After months and years of dialysis, patients think they understand all of the procedure’s ins and outs. But surprises come up, no matter how long you’ve been on dialysis. For example, if you have skilled techs in your facility, you might not be accustomed to painful cannulation. When you have a substitute tech or visit another facility, you might get the difficult reminder that everyone can’t find your access for successful dialysis.
If you listen to techs and show interest, they usually will share information and answer questions as best they can. While doctors might not be as conversational or forthcoming as nurses or physicians assistants, they should answer direct questions. All provide some insight, even if the lesson you learn is not to waste your time asking some people questions or trusting their answers.
Maybe you have observed the things below that I found surprising. Have you learned anything while at dialysis or from asking questions? Let me know!
- You will be cold. Half of your blood is in the dialysis machine at any given time. I always use a blanket by mid-treatment. My feet are warmer without shoes, and sometimes I take off my socks and wrap them in the blanket to keep my feet warmer.
- You might “give up” more fluid than you put into the computer. Your tech or nurse will enter a “goal” amount to pull into the dialysis machine. Sometimes you won’t pull as much. Your body determines how much it gives up. For example, tonight, I put in to pull 4.6, but the scale revealed that I gave up 4.9. My blood pressure got a little low, they gave me more saline fluid, and after about 20 minutes, my blood pressure was high enough to drive safely. (Minimum blood pressures differ between units.)
- Some techs are more attentive than others. Clearly, some units are more focused on the patient’s (good) experience than others. You will meet techs who spend most of their time looking busy but avoiding patients, 30-minute checks (required for blood pressure records, and interaction. But there are kind, caring, concerned technicians. If you are lucky, they can also get you on dialysis without painful delays.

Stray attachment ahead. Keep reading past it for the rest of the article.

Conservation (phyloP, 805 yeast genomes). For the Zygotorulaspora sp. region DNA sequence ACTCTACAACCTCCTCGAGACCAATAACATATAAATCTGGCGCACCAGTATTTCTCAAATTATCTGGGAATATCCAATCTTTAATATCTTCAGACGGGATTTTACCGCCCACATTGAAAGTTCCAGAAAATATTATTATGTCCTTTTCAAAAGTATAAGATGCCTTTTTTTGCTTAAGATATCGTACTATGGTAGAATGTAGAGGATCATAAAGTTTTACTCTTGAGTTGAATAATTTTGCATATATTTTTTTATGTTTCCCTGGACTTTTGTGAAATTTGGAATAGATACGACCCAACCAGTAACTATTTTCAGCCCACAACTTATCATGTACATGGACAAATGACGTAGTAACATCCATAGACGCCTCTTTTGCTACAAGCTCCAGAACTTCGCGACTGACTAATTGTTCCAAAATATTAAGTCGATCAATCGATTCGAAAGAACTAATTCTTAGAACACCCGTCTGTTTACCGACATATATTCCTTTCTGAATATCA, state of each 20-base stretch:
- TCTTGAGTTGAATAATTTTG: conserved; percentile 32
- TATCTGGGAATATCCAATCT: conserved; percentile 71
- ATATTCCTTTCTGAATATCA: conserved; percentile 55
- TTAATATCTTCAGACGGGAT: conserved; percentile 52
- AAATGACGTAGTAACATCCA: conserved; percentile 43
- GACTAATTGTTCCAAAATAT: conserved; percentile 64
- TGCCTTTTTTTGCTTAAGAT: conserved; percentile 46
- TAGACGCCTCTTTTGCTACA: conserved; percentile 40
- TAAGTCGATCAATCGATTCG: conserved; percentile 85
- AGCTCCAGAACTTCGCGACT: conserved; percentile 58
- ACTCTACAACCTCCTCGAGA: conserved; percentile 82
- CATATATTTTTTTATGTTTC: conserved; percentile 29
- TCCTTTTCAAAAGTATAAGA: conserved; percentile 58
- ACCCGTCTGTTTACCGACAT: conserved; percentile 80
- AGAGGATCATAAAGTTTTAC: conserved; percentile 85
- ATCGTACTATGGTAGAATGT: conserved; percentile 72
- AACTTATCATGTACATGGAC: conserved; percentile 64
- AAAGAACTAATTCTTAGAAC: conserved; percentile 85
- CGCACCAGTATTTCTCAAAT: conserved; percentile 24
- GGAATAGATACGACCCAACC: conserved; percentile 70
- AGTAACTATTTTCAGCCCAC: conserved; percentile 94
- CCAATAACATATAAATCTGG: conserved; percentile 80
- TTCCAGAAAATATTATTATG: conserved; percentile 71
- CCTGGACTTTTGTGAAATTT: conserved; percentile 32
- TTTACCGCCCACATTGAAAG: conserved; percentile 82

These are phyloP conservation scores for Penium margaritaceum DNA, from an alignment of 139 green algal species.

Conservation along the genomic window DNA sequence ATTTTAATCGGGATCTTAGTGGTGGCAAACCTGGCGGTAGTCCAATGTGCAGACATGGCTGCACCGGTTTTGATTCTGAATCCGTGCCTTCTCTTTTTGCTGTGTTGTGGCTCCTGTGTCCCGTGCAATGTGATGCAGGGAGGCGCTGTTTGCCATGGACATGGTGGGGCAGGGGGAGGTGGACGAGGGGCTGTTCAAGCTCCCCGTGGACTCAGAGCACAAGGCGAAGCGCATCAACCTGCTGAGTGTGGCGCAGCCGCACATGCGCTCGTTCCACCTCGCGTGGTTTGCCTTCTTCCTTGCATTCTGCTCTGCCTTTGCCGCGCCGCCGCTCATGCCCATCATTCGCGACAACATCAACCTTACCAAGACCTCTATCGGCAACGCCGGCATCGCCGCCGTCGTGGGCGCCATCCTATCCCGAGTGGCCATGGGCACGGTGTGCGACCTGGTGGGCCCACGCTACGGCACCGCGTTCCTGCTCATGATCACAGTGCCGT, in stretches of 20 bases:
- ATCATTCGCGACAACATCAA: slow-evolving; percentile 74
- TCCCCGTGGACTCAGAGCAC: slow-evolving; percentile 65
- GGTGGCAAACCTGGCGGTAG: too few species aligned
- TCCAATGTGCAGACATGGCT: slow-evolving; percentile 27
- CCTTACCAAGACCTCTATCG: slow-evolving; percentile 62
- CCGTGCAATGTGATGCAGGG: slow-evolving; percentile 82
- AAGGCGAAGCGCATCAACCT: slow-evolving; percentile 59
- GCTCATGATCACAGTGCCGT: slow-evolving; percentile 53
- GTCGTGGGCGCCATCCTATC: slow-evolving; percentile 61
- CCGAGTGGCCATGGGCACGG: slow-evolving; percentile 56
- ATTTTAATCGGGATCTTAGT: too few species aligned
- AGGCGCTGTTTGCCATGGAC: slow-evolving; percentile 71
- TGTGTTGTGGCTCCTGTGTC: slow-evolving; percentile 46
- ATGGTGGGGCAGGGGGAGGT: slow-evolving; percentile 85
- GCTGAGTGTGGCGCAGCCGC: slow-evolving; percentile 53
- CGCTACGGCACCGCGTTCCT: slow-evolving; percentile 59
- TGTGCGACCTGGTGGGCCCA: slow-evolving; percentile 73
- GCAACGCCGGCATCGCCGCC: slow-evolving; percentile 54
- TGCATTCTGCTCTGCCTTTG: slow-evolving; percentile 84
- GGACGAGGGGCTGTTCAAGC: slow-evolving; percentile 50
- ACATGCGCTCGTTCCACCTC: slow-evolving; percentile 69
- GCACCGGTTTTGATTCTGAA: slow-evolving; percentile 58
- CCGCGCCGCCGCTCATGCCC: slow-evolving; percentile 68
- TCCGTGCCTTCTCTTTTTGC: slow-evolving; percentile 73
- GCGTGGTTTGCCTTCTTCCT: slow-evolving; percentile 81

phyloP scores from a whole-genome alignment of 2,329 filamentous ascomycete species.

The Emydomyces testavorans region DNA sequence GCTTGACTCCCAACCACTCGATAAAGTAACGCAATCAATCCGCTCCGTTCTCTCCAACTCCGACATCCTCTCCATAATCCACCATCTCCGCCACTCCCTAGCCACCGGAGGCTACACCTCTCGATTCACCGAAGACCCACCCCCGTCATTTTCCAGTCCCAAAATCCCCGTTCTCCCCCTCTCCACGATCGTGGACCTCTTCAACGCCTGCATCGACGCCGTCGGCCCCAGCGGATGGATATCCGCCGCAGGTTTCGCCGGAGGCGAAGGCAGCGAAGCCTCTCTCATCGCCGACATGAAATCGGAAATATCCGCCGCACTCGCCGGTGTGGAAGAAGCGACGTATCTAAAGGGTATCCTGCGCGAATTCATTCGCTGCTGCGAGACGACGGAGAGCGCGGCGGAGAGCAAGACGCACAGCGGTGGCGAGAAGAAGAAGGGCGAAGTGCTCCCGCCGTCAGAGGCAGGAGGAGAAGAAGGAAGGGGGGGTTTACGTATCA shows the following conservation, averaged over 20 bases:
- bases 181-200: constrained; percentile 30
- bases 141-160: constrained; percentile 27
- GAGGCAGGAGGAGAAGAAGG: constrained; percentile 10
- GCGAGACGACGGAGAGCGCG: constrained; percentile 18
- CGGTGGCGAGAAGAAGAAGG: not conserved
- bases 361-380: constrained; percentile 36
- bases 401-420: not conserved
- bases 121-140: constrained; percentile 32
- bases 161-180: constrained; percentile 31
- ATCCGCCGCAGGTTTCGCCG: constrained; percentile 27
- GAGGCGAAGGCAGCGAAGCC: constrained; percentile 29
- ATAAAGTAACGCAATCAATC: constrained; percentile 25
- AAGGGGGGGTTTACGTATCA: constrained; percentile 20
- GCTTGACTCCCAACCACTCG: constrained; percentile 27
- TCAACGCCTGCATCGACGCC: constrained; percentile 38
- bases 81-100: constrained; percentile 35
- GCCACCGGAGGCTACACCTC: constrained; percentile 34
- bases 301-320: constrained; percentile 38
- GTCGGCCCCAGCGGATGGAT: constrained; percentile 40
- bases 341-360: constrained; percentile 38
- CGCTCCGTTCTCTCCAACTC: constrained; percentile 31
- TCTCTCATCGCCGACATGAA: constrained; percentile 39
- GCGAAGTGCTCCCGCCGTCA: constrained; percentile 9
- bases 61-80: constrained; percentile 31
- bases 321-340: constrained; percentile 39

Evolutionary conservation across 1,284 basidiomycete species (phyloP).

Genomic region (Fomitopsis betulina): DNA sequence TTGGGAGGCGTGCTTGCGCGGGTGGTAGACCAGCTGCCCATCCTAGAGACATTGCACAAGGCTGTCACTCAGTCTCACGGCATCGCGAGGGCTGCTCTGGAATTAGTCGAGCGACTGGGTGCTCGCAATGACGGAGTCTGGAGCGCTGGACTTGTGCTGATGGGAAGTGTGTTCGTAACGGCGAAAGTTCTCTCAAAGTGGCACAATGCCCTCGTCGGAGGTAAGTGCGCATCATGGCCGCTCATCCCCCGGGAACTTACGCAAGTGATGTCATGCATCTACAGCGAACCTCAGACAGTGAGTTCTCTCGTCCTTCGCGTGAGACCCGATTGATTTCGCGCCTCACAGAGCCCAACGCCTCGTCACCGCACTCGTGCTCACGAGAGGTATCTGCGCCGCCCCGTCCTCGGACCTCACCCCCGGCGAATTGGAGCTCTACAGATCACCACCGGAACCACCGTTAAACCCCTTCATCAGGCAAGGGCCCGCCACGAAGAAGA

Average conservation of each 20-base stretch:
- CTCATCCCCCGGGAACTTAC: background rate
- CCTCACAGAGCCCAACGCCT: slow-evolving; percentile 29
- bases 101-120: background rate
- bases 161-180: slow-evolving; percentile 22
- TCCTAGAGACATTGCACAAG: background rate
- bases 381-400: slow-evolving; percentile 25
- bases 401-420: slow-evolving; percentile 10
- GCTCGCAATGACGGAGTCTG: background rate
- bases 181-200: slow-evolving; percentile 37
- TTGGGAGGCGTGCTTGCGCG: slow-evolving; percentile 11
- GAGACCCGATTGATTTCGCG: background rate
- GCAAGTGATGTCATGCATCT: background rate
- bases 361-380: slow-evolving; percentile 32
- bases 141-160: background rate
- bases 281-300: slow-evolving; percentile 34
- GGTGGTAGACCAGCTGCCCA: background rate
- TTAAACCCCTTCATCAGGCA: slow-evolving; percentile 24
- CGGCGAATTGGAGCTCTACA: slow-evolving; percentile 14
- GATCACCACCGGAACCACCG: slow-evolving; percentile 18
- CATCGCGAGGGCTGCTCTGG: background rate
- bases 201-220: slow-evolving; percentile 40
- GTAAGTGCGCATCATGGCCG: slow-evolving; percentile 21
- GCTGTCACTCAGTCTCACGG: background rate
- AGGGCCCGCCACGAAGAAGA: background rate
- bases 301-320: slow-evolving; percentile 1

How to address surprises…
- Ask your tech if they can adjust to your preferences. For instance, some facilities (and some states) allow techs to pull two needles at once. Others do not. But if you prefer that method, ask.
- If you have interpersonal issues, you might want to consider why you have the disagreement and how to have a kind conversation with the person. If you can’t resolve your issue when talking with the offender, go to the charge nurse or unit manager.
- Your dialysis access is your lifeline. If you have an issue with a tech’s cannulation abilities, you have a right to ask for another tech. I had this discussion with a friendly technician. She understood that the concern is not personal but a matter of successful dialysis. With another technician, the nurse manager told me she would handle the discussion with the tech. I don’t recommend that route. The tech was hurt, and the rumor mill was fueled to stir up dissension.
Change is difficult. Most of us prefer a positive experience that we can replicate and expect. But visiting different units, especially those in different states or run by different companies, provide insight and opportunities to share best practices. Or you might go back to your home unit and thank the staff for being considerably better than your recent experience.
If you or someone you care about is facing dialysis, share your experiences and concerns. This is a forum for learning and inspiration where we can ask questions and be honest with others in the same situation. What are your experiences and challenges with dialysis?